In fact, a review of articles that reported Bayes-Factors shows that most of these articles use Bayes-Factors to draw conclusions about hypotheses.  Currently, Bayes-Factors are mostly used to claim support for the absence of an effect when the Bayes-Factor favors the point-null hypothesis over an alternative hypothesis that predicted an effect.  This conclusion is typically made when the Bayes-Factor favors the null-hypothesis over the alternative hypothesis by a ratio of 3:1 or more.  RMW may disagree with this use of Bayes Factors, but this is how their statistical approach is currently being used. In essence, BF > 3 is used like p < .05.  It is easy to see how this change to Bayesian statistics does not solve the credibility crisis if only studies that produced Bayes-Factors greater than 3 are reported.  The only new problem is that authors may publish results that suggest effects do not exist at all, but that this conclusion is a classic type-II error (there is an effect, but the study had insufficient power to show the effect).

For example, Shanks et al. (2016) reported 30 statistical tests of the null-hypothesis and all tests favored the null-hypothesis over the alternative hypothesis and 29 tests exceeded the criterion of BF > 3.  Based on these results. Shanks et al. (2016) conclude that “as indicated by the Bayes factor analyses, their results strongly support the null hypothesis of no effect.”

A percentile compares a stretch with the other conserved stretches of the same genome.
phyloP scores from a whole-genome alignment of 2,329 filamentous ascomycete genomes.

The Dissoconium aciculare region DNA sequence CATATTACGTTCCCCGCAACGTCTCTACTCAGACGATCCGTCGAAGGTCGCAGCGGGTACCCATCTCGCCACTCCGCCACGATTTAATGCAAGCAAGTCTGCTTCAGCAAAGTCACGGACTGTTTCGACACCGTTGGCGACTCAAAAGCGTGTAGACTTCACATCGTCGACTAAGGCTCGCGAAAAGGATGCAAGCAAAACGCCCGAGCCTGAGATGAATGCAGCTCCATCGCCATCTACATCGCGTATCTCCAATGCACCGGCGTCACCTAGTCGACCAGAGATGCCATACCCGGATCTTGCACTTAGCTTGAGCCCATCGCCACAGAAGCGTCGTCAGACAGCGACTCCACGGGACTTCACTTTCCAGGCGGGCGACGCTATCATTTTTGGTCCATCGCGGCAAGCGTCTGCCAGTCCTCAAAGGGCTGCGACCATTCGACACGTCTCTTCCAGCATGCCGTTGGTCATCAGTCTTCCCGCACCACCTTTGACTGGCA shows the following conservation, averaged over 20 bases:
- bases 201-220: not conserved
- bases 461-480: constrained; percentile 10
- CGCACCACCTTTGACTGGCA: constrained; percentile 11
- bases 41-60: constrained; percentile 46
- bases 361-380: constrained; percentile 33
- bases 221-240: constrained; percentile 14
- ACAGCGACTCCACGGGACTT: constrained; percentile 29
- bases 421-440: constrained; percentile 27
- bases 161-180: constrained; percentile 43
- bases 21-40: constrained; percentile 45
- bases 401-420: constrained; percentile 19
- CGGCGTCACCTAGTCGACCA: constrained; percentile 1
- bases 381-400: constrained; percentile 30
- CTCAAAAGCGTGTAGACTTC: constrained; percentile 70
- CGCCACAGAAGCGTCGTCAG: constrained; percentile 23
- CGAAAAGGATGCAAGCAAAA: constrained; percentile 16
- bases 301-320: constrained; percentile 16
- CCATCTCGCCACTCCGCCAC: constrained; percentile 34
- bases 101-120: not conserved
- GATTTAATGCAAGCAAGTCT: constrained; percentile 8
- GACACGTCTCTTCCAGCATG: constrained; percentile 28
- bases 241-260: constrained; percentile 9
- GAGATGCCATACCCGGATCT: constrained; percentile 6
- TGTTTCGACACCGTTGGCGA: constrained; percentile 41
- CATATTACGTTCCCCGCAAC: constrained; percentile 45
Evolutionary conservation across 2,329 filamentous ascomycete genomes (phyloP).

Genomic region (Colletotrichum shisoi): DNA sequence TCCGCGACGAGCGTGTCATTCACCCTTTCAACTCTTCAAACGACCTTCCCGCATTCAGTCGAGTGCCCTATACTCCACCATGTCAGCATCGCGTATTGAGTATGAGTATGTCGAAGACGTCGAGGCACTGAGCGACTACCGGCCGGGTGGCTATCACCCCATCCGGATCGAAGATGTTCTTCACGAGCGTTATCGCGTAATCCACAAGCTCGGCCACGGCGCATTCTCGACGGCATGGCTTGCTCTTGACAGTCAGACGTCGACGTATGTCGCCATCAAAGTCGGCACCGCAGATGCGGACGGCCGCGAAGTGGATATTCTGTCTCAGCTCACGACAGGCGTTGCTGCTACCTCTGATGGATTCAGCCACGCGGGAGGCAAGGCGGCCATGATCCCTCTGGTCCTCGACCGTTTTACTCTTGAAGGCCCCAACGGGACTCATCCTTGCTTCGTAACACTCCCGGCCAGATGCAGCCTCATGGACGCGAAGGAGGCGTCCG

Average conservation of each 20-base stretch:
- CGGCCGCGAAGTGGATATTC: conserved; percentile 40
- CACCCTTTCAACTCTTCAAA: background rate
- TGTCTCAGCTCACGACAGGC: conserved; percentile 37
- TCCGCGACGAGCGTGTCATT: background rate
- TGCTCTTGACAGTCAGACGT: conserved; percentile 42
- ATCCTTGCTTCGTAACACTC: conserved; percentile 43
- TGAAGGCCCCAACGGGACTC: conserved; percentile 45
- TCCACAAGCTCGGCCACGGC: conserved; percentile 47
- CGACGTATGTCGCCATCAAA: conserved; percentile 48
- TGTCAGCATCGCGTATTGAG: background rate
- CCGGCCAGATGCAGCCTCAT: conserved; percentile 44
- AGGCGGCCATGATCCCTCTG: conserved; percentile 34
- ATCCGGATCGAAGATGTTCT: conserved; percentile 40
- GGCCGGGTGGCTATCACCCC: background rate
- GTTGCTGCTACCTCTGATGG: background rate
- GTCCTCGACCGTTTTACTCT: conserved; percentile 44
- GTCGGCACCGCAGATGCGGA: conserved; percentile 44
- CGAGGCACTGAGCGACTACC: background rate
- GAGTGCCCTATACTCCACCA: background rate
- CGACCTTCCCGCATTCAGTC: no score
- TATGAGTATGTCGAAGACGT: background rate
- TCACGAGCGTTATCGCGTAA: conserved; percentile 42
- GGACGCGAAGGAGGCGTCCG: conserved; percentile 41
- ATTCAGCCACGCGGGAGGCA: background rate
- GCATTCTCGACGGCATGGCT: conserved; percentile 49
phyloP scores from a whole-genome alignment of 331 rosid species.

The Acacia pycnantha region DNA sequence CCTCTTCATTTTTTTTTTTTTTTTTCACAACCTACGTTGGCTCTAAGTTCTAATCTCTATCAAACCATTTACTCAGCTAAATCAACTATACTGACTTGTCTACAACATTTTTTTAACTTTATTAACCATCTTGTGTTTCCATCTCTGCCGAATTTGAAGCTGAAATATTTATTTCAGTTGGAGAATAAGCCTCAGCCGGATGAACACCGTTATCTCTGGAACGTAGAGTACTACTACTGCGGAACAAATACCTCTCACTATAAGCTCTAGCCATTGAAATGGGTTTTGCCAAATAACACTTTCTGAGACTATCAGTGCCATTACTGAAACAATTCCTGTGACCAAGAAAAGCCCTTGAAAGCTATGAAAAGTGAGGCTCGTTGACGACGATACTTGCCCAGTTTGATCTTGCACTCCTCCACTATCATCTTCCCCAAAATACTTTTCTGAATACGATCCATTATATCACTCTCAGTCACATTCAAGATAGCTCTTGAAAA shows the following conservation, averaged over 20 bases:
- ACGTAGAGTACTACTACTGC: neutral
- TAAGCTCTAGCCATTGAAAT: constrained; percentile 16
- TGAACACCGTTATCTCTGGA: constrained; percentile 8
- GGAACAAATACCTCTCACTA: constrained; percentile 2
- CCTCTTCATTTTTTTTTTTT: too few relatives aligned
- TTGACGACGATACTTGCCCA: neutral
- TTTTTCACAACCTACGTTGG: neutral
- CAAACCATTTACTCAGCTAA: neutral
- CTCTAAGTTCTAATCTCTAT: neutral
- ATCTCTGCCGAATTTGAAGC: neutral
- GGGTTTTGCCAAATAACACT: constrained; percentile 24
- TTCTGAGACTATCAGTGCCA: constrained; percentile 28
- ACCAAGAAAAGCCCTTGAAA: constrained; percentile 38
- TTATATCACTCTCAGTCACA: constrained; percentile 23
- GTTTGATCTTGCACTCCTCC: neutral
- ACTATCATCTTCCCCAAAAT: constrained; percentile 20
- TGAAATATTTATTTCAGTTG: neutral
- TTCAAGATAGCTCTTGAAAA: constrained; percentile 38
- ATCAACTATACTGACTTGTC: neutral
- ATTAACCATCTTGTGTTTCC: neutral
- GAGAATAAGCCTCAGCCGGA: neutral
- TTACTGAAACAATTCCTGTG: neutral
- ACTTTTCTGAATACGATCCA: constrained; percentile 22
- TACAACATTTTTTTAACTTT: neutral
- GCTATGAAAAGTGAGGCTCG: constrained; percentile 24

RMW may argue that the current use of Bayes-Factors is improper and that better training in the use of Bayesian methods will solve this problem.  It is therefore interesting to examine RMW’s vision of proper use of Bayesian statistics.

RMW state that the key difference between conventional statistics with p-values and Bayesian statistics is subjectivity.

“Subjectivity is the key to principled measures of evidence for theory from data.”

“A fully Bayesian approach centers subjectivity as essential for principled analysis”